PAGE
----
The purpose of direct action (by which I mean protests, strikes, blockades and so on) has never been solely to vocalise one’s opinion – certainly climate change has been raised as a concern by members of the British public for some years now; we don’t need protest simply to alert the government to our concerns. Rather, direct action intends to hurt government and business through non- cooperation – by going on strike or establishing a picket line, the worker hurts the businessman’s capacity to make money, in turn bringing them to the negotiation table. So too in these recent protests, Extinction Rebellion has focused much of their attention on areas like Oxford Street, Heathrow, Bank, and most recently Google’s HQ.
If one rejects direct action which intends to put pressure on the economy, they can only ever support a woefully neutered form of public protest – the kind which can never truly place pressure on the government or business to change their ways. Though it may be uncomfortable, direct action in the form of disrupting road networks, financial centres and the like are exactly those forms of direct action best placed to succeed in forcing change.
The police’s reaction to the success of Extinction Rebellion in my mind evinces that they are genuinely affected by the mass protests. Though bound by laws they do not make, the Metropolitan Police saw it fit nonetheless to implement this ban, now likely being challenged by the High Court – reportedly, Sadiq Khan did not even know about the imposition of the ban.
The police’s response arguably constitute an infringement on protest rights – Extinction Rebellion has, by all accounts, been a peaceful movement, and the leadership have taken extreme lengths to ensure that members do not engage in violence or destruction of property. The message of the group also is wholly uncontroversial (or at least should be), and has never involved a call to violence. Thus, the police cannot be justified in banning the protests in virtue of their extremism or the like. The only remaining justification for their ban is therefore their success – that they have been so effective in hurting the financiers, the business executives, and the government officials that in turn suggests a need for suppression.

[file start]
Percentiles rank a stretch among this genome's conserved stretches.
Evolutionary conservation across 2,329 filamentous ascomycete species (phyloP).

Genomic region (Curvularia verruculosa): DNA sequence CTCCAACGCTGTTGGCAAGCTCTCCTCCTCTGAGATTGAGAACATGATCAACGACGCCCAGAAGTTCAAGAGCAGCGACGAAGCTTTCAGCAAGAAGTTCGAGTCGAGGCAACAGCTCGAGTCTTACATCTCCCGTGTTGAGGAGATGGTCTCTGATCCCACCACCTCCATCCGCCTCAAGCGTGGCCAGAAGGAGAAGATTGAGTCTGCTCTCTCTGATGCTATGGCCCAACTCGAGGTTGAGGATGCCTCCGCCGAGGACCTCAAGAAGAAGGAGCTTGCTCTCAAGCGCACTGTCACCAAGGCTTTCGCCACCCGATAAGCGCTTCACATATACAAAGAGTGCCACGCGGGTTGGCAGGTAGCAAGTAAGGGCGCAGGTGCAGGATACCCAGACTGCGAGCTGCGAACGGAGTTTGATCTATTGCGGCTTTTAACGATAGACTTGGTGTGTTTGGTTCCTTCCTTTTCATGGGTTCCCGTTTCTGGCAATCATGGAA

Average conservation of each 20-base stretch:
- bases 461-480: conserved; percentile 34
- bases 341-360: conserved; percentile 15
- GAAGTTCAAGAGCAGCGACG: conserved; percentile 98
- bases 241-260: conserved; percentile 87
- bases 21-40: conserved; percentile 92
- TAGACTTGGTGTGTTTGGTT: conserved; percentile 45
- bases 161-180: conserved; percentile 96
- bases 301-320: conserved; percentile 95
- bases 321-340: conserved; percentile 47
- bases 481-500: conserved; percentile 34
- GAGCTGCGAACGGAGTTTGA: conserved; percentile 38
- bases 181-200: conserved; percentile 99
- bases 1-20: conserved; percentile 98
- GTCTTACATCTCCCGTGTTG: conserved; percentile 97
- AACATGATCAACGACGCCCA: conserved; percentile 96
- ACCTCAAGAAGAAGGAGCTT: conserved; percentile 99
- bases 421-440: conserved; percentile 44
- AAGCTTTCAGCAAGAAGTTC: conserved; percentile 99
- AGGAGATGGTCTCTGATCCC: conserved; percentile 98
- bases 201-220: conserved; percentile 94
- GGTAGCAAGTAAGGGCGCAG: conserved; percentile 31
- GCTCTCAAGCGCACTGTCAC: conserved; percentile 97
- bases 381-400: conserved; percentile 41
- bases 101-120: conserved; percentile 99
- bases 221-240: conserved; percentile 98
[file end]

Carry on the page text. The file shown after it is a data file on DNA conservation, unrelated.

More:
If instead, one accepts that effective protest must have an effect, in terms of the disruption of the economy, one has little reason to oppose Extinction Rebellion or defend the police’s banning of the group from London.
We must, I think, be careful not to turn against Extinction Rebellion, even if we find some of their actions unproductive. If we accept the seriousness of climate change, and find ourselves concerned by the government’s lack of action over the issue, we must then ask – is direct action justified in the peaceful disruption of the economy? If we answer no, one supports a wholly inept form of protest, completely incapable of being anything but a statement of concern – one which can be easily ignored by the police and government. If instead, one accepts that effective protest must have an effect, in terms of the disruption of the economy, one has little reason to oppose Extinction Rebellion or defend the police’s banning of the group from London.
The banning of Extinction Rebellion from London therefore should be considered a sign that the protests have been working – they have clearly attracted concern from government, the police, and big business. This is a sign of success. The ban from London constitutes a flagrant attempt at suppression and silencing in response to this success, one which cannot be tolerated in a democracy.
Image credit: Julia Hawkins